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Focus Stories

Mako™ Total Knee Replacement a New Option for Joint Surgery

by Dr. Ronald Hudanich, DO

Featured Photo from Mako™ Total Knee Replacement a New Option for Joint Surgery

Osteoarthritis affects an estimated 12 percent of the U.S. population and about half of all seniors over the age of 65. As cartilage is worn away by this condition, the most commonly affected area is the knees. To address knee pain caused by osteoarthritis, you may find some relief with treatments such as physical therapy, knee braces, anti-inflammatory/pain medications and injections. As time goes on, however, these treatments may no longer be enough.

Why the Type of Implant Matters
If your knee pain gets to the point where you can no longer enjoy the life you did before, it may be time to consider knee replacement surgery. A new robotic-assisted surgical procedure called Mako Robotic-Arm Assisted Technology with Triathlon Total Knee implants is now approved for surgery in the United States.

With over a decade of clinical history including two million knee implants worldwide, Triathlon knee implants are different than traditional knee replacements because they are designed to work with the body to promote natural-like circular motion. This is due to the single radius design of the knee implant. Single radius means that as your knee flexes, the radius is the same, similar to a circle, potentially requiring less effort from your quadriceps (thigh) muscle.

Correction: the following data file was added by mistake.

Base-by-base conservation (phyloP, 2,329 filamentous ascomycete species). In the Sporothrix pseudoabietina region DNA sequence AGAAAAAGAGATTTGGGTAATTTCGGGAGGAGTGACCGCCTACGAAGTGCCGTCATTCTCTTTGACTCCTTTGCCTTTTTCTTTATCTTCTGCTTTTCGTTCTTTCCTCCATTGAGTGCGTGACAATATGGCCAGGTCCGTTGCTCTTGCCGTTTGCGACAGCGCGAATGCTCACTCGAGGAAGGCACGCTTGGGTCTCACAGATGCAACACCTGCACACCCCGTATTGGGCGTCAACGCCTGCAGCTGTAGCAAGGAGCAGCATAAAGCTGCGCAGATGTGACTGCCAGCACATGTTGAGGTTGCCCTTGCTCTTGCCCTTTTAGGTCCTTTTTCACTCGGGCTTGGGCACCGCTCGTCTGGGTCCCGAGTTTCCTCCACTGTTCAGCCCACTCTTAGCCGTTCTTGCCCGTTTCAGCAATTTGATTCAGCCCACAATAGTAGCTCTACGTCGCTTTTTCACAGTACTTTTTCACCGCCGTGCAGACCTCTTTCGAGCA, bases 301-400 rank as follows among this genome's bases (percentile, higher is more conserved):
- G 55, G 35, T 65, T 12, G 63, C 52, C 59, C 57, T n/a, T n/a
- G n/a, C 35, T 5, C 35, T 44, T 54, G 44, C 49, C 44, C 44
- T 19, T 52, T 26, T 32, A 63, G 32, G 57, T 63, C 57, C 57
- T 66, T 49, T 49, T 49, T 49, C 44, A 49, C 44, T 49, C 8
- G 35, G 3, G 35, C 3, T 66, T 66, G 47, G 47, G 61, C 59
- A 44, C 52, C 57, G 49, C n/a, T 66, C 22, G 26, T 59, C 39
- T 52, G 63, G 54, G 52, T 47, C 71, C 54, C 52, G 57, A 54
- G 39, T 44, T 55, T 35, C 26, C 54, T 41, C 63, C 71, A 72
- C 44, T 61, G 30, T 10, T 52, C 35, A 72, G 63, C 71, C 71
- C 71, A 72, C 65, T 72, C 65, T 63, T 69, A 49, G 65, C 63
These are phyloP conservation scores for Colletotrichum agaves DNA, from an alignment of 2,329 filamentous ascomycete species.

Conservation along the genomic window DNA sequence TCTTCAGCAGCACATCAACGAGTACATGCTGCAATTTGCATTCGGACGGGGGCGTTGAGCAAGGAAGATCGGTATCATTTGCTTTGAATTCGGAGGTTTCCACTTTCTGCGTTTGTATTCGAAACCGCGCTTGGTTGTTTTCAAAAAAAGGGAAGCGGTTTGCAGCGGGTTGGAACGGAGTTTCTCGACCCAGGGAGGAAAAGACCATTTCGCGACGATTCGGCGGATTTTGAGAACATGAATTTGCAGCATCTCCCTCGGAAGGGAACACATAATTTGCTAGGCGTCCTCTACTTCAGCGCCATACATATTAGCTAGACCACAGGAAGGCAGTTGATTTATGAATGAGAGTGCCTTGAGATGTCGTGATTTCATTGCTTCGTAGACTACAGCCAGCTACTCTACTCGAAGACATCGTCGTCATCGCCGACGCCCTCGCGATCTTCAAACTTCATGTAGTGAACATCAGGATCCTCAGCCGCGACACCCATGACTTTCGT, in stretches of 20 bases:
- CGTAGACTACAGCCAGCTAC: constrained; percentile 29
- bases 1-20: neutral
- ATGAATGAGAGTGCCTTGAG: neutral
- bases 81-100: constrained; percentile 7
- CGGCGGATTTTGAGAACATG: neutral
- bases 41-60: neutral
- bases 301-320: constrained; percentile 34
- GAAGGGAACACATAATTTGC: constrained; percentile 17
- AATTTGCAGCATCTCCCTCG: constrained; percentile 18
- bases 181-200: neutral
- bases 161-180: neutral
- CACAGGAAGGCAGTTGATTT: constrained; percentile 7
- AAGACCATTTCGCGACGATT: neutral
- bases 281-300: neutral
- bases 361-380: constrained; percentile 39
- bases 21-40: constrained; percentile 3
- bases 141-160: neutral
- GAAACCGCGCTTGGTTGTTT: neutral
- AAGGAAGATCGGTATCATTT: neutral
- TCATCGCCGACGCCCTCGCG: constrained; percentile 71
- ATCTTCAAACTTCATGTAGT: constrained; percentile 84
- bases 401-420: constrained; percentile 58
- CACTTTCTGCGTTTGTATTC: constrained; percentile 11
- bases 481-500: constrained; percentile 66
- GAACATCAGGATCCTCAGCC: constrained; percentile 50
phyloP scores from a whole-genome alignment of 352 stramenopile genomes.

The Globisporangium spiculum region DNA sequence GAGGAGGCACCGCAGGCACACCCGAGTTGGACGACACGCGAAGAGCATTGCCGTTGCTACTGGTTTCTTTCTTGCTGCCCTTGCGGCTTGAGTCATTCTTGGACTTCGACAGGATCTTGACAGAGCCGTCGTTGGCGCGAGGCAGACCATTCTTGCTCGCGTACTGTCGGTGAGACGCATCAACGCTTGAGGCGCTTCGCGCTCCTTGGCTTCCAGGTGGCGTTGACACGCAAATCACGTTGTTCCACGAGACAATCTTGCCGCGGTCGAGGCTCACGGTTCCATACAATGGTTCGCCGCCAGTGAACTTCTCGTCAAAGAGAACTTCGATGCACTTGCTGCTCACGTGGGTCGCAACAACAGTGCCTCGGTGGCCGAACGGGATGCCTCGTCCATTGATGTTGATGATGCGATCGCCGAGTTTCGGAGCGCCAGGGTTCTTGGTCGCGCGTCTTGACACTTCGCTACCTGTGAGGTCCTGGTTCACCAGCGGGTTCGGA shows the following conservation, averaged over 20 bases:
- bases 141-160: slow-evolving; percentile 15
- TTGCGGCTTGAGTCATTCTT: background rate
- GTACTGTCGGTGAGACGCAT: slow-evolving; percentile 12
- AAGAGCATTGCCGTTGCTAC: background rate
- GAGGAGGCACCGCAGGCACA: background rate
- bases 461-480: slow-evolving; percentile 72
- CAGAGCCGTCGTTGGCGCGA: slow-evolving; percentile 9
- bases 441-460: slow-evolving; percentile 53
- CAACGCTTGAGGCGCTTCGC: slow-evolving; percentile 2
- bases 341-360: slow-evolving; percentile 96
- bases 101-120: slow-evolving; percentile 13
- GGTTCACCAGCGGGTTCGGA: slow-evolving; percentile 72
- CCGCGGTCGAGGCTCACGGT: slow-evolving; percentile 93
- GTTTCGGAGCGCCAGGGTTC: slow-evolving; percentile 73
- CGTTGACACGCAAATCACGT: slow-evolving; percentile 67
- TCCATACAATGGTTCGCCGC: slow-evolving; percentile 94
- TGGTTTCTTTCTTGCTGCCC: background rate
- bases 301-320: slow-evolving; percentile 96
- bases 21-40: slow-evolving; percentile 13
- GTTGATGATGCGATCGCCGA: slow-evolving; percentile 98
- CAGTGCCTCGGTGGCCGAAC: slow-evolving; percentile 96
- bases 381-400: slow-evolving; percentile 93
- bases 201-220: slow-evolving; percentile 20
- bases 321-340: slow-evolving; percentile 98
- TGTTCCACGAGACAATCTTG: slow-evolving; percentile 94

Since the quadriceps is attached to your knee, it is unavoidably involved in knee replacement surgery. The quadriceps muscle can become a source of discomfort or pain during the recovery period of total knee replacement surgery. Because the Triathlon knee implant puts less stress on your quadriceps muscle, the recovery period from Mako total knee replacement is typically faster and less painful than traditional knee replacement surgery. 

How the Surgery Works
When you hear “robotic-arm assisted technology,” it’s important to understand that the Mako robotic arm doesn’t actually perform the surgery. Surgery is performed by an orthopedic surgeon, who uses the Mako robotic-arm to remove diseased bone and cartilage. The Mako surgery process allows for highly precise implant placement by providing the surgeon a 3-D model of the patient’s unique anatomy based on a CT scan of the knee. Using guided visualization, the surgeon uses a robotic surgical arm to place the Triathlon Total Knee implant based on the patient’s unique surgery plan.

Benefits of Robotic-Assisted Surgery
The advantages of robotic-assisted knee compared to traditional manual surgery include:
•Smaller incisions
•More precise placement of the implant
•Faster recovery
•Reduced injury to adjacent tissues
•Increased longevity of the implant
Studies of patients who received Mako total knee replacement compared to traditional manual knee replacement show that robotic-assisted implants result in more accurate and precise placement than manual implants. In addition, the Mako surgeries also result in less injury to surrounding tissue.
To find out if Mako partial knee replacement is right for you, consult with your physician, or go to to learn more.

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